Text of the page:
Andrew Sullivan chronicles one Christian’s attempt to come to grips with the fallout from the past month’s shooting in Norway, where a self-styled Christian, right-wing extremist killed nearly 100 innocents as part of a quest to purge Europe of Islamic influences and culture.
Here, the subject of Sullivan’s story “had truly believed that Muslims were really bad and Christians were good, with some aberrations,” but took from the Breivik murders the lesson that extremism and radicalization are adequate explanations of evil. We don’t have to try to blame the underlying, abstracted, and usually blameless ideology. Islam, like Christianity, may generate extremists, but Islam, like Christianity, isn’t to blame for it.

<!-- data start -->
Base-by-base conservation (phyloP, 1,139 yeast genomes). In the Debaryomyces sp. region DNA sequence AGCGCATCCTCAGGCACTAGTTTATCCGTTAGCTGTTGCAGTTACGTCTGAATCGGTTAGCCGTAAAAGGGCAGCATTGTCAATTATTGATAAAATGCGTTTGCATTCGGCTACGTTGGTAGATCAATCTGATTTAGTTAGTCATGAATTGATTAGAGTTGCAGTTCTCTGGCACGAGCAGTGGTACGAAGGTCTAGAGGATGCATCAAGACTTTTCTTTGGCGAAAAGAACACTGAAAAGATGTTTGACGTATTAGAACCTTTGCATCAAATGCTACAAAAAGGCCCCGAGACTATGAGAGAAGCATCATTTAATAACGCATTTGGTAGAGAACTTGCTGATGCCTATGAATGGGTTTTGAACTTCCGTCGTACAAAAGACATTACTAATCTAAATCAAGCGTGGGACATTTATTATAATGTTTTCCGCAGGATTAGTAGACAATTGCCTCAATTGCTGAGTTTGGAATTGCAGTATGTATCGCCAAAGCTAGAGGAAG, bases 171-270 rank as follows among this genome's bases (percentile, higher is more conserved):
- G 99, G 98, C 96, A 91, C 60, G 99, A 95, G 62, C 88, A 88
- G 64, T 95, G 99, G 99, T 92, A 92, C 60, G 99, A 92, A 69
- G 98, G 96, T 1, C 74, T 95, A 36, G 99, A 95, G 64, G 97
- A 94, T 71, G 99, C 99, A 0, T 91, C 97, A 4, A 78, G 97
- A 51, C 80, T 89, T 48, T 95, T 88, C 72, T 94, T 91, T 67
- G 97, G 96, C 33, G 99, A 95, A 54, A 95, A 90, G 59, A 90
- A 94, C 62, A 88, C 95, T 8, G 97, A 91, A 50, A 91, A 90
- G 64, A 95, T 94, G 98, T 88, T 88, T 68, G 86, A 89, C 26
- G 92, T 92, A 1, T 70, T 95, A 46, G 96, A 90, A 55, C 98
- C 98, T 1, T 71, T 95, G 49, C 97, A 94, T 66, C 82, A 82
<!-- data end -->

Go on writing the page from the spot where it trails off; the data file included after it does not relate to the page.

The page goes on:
And yet somehow, this conclusion continues to evade the larger conservative movement, which remains secure in its conviction that Muslims cannot be good, and Christians cannot be evil. Until the right can accept that conflict needn’t occur at the civilizational level, each tragedy will generate anew the useless debate about what abstracted “ideology” is to blame, and avoid the more productive conversation about the dangers of extremism and intolerance.